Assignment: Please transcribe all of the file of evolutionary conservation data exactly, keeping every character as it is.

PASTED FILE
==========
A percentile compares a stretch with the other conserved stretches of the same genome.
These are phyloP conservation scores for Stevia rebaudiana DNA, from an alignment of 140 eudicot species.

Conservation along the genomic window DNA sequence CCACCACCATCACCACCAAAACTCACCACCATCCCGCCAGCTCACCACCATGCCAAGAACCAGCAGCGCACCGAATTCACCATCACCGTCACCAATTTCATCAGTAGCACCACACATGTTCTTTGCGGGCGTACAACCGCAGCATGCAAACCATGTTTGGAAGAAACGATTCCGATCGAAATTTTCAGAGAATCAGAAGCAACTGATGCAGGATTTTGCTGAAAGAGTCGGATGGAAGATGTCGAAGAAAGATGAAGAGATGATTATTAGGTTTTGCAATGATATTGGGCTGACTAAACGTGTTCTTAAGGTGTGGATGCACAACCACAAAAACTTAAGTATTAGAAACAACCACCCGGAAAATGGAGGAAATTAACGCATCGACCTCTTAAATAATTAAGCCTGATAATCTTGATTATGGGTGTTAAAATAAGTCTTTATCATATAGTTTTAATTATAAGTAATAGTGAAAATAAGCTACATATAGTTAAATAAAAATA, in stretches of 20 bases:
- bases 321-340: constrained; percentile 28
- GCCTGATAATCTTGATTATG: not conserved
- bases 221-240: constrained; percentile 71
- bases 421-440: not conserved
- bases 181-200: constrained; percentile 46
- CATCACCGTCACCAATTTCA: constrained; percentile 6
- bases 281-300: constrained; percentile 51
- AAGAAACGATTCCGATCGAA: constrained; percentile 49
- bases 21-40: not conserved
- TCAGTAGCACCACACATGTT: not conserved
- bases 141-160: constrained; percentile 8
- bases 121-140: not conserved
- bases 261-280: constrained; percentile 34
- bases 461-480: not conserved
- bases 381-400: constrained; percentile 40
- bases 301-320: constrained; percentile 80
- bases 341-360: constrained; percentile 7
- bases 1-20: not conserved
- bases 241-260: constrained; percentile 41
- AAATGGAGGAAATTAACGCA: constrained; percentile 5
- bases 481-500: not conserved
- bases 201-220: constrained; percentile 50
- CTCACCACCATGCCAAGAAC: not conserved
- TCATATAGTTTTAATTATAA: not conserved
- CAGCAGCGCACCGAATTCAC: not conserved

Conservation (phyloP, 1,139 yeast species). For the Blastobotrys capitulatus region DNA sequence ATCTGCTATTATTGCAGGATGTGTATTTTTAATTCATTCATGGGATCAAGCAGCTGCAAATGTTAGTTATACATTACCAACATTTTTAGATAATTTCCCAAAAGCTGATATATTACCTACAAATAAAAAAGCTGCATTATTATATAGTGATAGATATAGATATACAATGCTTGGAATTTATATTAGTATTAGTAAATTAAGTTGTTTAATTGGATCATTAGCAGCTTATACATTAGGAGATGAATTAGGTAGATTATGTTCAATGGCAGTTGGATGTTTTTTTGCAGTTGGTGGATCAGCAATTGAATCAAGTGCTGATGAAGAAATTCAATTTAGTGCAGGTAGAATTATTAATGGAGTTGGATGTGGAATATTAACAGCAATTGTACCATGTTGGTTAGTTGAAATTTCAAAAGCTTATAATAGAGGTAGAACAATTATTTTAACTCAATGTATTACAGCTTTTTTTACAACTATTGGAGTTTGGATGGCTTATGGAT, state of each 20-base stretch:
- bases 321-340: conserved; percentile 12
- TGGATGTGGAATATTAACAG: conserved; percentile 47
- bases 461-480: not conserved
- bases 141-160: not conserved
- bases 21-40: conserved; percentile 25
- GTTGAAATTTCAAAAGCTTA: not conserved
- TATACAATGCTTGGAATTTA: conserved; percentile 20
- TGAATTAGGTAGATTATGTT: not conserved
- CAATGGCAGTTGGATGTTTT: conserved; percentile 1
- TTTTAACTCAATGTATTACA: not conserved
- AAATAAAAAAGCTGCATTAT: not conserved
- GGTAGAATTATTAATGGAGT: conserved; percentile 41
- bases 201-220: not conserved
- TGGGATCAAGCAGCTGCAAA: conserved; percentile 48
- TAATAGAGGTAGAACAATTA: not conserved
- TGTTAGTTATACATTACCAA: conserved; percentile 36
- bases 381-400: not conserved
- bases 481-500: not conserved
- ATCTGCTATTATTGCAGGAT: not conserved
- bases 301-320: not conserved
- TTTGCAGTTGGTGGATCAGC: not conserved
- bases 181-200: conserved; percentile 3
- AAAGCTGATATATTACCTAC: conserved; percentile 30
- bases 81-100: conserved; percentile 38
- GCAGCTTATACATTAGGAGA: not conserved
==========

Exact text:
A percentile compares a stretch with the other conserved stretches of the same genome.
These are phyloP conservation scores for Stevia rebaudiana DNA, from an alignment of 140 eudicot species.

Conservation along the genomic window DNA sequence CCACCACCATCACCACCAAAACTCACCACCATCCCGCCAGCTCACCACCATGCCAAGAACCAGCAGCGCACCGAATTCACCATCACCGTCACCAATTTCATCAGTAGCACCACACATGTTCTTTGCGGGCGTACAACCGCAGCATGCAAACCATGTTTGGAAGAAACGATTCCGATCGAAATTTTCAGAGAATCAGAAGCAACTGATGCAGGATTTTGCTGAAAGAGTCGGATGGAAGATGTCGAAGAAAGATGAAGAGATGATTATTAGGTTTTGCAATGATATTGGGCTGACTAAACGTGTTCTTAAGGTGTGGATGCACAACCACAAAAACTTAAGTATTAGAAACAACCACCCGGAAAATGGAGGAAATTAACGCATCGACCTCTTAAATAATTAAGCCTGATAATCTTGATTATGGGTGTTAAAATAAGTCTTTATCATATAGTTTTAATTATAAGTAATAGTGAAAATAAGCTACATATAGTTAAATAAAAATA, in stretches of 20 bases:
- bases 321-340: constrained; percentile 28
- GCCTGATAATCTTGATTATG: not conserved
- bases 221-240: constrained; percentile 71
- bases 421-440: not conserved
- bases 181-200: constrained; percentile 46
- CATCACCGTCACCAATTTCA: constrained; percentile 6
- bases 281-300: constrained; percentile 51
- AAGAAACGATTCCGATCGAA: constrained; percentile 49
- bases 21-40: not conserved
- TCAGTAGCACCACACATGTT: not conserved
- bases 141-160: constrained; percentile 8
- bases 121-140: not conserved
- bases 261-280: constrained; percentile 34
- bases 461-480: not conserved
- bases 381-400: constrained; percentile 40
- bases 301-320: constrained; percentile 80
- bases 341-360: constrained; percentile 7
- bases 1-20: not conserved
- bases 241-260: constrained; percentile 41
- AAATGGAGGAAATTAACGCA: constrained; percentile 5
- bases 481-500: not conserved
- bases 201-220: constrained; percentile 50
- CTCACCACCATGCCAAGAAC: not conserved
- TCATATAGTTTTAATTATAA: not conserved
- CAGCAGCGCACCGAATTCAC: not conserved

Conservation (phyloP, 1,139 yeast species). For the Blastobotrys capitulatus region DNA sequence ATCTGCTATTATTGCAGGATGTGTATTTTTAATTCATTCATGGGATCAAGCAGCTGCAAATGTTAGTTATACATTACCAACATTTTTAGATAATTTCCCAAAAGCTGATATATTACCTACAAATAAAAAAGCTGCATTATTATATAGTGATAGATATAGATATACAATGCTTGGAATTTATATTAGTATTAGTAAATTAAGTTGTTTAATTGGATCATTAGCAGCTTATACATTAGGAGATGAATTAGGTAGATTATGTTCAATGGCAGTTGGATGTTTTTTTGCAGTTGGTGGATCAGCAATTGAATCAAGTGCTGATGAAGAAATTCAATTTAGTGCAGGTAGAATTATTAATGGAGTTGGATGTGGAATATTAACAGCAATTGTACCATGTTGGTTAGTTGAAATTTCAAAAGCTTATAATAGAGGTAGAACAATTATTTTAACTCAATGTATTACAGCTTTTTTTACAACTATTGGAGTTTGGATGGCTTATGGAT, state of each 20-base stretch:
- bases 321-340: conserved; percentile 12
- TGGATGTGGAATATTAACAG: conserved; percentile 47
- bases 461-480: not conserved
- bases 141-160: not conserved
- bases 21-40: conserved; percentile 25
- GTTGAAATTTCAAAAGCTTA: not conserved
- TATACAATGCTTGGAATTTA: conserved; percentile 20
- TGAATTAGGTAGATTATGTT: not conserved
- CAATGGCAGTTGGATGTTTT: conserved; percentile 1
- TTTTAACTCAATGTATTACA: not conserved
- AAATAAAAAAGCTGCATTAT: not conserved
- GGTAGAATTATTAATGGAGT: conserved; percentile 41
- bases 201-220: not conserved
- TGGGATCAAGCAGCTGCAAA: conserved; percentile 48
- TAATAGAGGTAGAACAATTA: not conserved
- TGTTAGTTATACATTACCAA: conserved; percentile 36
- bases 381-400: not conserved
- bases 481-500: not conserved
- ATCTGCTATTATTGCAGGAT: not conserved
- bases 301-320: not conserved
- TTTGCAGTTGGTGGATCAGC: not conserved
- bases 181-200: conserved; percentile 3
- AAAGCTGATATATTACCTAC: conserved; percentile 30
- bases 81-100: conserved; percentile 38
- GCAGCTTATACATTAGGAGA: not conserved